Starting from January 2030, any plastic bottles that do not contain 30% recyclable ingredients will also be banned from use.

Selected Overseas Chinese News:


Starting from July 3rd, EU member states will have to bid farewell to the use of disposable and biodegradable plastics, and only allow the use of recyclable plastics. The European Commission has ruled that they cannot be placed on the EU market because it believes that plastics are harmful to marine life, biodiversity, and our health. Reducing the use of disposable plastic products can help protect human and Earth health.


This policy may greatly affect the lives and work of our Chinese and street friends.


Let’s take a look at which items will gradually be replaced by sustainable alternatives after July 3rd:


For example, in the party, balloons, bottle caps with a capacity of no more than 3 liters, polystyrene foam cups, disposable tableware, straws, and plates, only reusable products are allowed to be used.


The food packaging industry will also be forced to transform, with food packaging no longer using biodegradable plastics and only using paper.


There are also sanitary napkins, tampons, wipes, bags, and cotton swabs. The filter tips of cigarettes will also change, and the fishing industry will also ban the use of plastic tools (according to Greenpeace, 640000 tons of fishing nets and tool plastic are discarded in the ocean every year, and in fact, they are the main culprits in destroying the ocean)


These products will be controlled through different measures, such as reducing their consumption and producers paying ‘pollution fees’.


Of course, such measures have also attracted criticism and controversy from many countries, as this move will also have a significant impact on 160000 jobs and the entire plastic industry in Italy.


And Italy is also making every effort to resist, in the past few hours, Roberto Cingolani, Minister of Ecological Transformation, attacked: “The EU’s definition of plastic ban is very strange. You can only use recyclable plastics and do not allow the use of biodegradable plastics. Our country is leading in the field of biodegradable plastics, but we cannot use them because there is a ridiculous directive that says’ only recyclable plastics can be used ‘.


This may also affect the export of small goods from China. In the future, exporting plastic products to EU countries may be subject to restrictions and material requirements. The European Union does attach great importance to environmental protection, which is why there are so many famous beaches, beautiful and clear seas, and lush forests.


I don’t know if everyone has noticed, for example, fast food like McDonald’s has quietly replaced plastic straws and cup lids with paper lids and straw lids. Perhaps in the early stages of the implementation of the measures, people may not be accustomed to them, but gradually they will be accepted as the norm.


Review of EU plastic policy priorities and objectives:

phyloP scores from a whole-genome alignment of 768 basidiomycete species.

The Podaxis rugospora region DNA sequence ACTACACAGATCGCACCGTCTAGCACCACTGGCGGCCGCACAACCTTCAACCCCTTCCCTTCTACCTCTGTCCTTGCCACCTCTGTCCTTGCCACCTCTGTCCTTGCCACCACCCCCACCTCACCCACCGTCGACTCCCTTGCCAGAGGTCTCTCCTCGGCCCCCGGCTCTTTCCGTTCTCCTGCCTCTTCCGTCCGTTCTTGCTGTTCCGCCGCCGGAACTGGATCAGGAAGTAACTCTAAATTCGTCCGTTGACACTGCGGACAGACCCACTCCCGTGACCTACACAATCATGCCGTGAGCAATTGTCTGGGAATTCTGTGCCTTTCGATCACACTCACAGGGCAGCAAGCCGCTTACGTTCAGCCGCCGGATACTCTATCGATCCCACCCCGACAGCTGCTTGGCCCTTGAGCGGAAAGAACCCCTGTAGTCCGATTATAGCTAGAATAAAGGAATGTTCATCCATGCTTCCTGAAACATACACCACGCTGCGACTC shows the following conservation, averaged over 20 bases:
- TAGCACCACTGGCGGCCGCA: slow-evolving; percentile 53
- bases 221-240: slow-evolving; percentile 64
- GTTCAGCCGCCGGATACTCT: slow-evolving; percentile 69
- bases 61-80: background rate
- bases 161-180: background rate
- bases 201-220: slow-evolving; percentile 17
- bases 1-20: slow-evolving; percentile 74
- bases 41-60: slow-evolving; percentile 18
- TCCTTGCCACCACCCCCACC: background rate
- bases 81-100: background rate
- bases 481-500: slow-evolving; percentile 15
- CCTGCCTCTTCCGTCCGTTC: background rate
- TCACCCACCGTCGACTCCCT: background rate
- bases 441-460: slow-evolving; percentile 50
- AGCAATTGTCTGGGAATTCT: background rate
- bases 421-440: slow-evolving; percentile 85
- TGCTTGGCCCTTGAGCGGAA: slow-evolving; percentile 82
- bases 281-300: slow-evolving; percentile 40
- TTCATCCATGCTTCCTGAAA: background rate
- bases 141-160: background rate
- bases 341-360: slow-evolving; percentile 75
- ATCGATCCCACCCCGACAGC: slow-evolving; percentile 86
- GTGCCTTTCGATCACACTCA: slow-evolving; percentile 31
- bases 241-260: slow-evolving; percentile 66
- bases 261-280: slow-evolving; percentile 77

Great changes are coming soon, but if we accept them, we can gain economic, environmental, and social benefits, and put Ireland at the forefront of a circular economy transformation.

1. Establish a closed-loop system to minimize the import and export volume of plastics


Previously, the usual treatment method for waste plastics in Europe was to transport them to China and other Asian countries, or small businesses in South America. And these small enterprises have very limited capacity to handle plastic, and ultimately the waste can only be abandoned or buried in rural areas, causing serious environmental pollution. Now, China has closed the door to “foreign waste”, which drives the European Union to strengthen its treatment of plastics.


2. Build more plastic backend processing infrastructure


3. Enhance plastic reduction at the source and promote recycling


Strengthening plastic reduction at the source should be the main direction of future plastic policies. To reduce the generation of waste, priority should be given to source reduction and reuse, while recycling should only be an “alternative plan”.


4. Improve product recyclability


The ‘alternative plan’ of recycling refers to the policy of encouraging manufacturers to improve the durability of their products and setting a minimum recycling content (i.e. the proportion of recyclable materials that a plastic packaging contains) in response to the unavoidable use of plastic. Here, ‘Green Public Procurement’ should become one of the important industry standards.


5. Discuss the possibility of levying a plastic tax


The European Union is currently discussing whether to levy a plastic tax, but whether its specific policies will be implemented is still uncertain.

Mr. Favoino also gave some EU plastic recycling rates: the global plastic recycling rate is only 15%, while in Europe it is 40% -50%.

This is thanks to the Extended Producer Responsibility (EPR) system established by the European Union, under which manufacturers are required to bear a portion of the recycling costs. However, even with such a system, only 50% of plastic packaging in Europe is recycled. So, the recycling of plastics is far from enough.


If no measures are taken according to current trends, global plastic production will double by 2050, and the weight of plastic in the ocean will exceed the total weight of fish.


Feel free to discuss with William : williamchan@yitolibrary.com


Post time: Oct-16-2023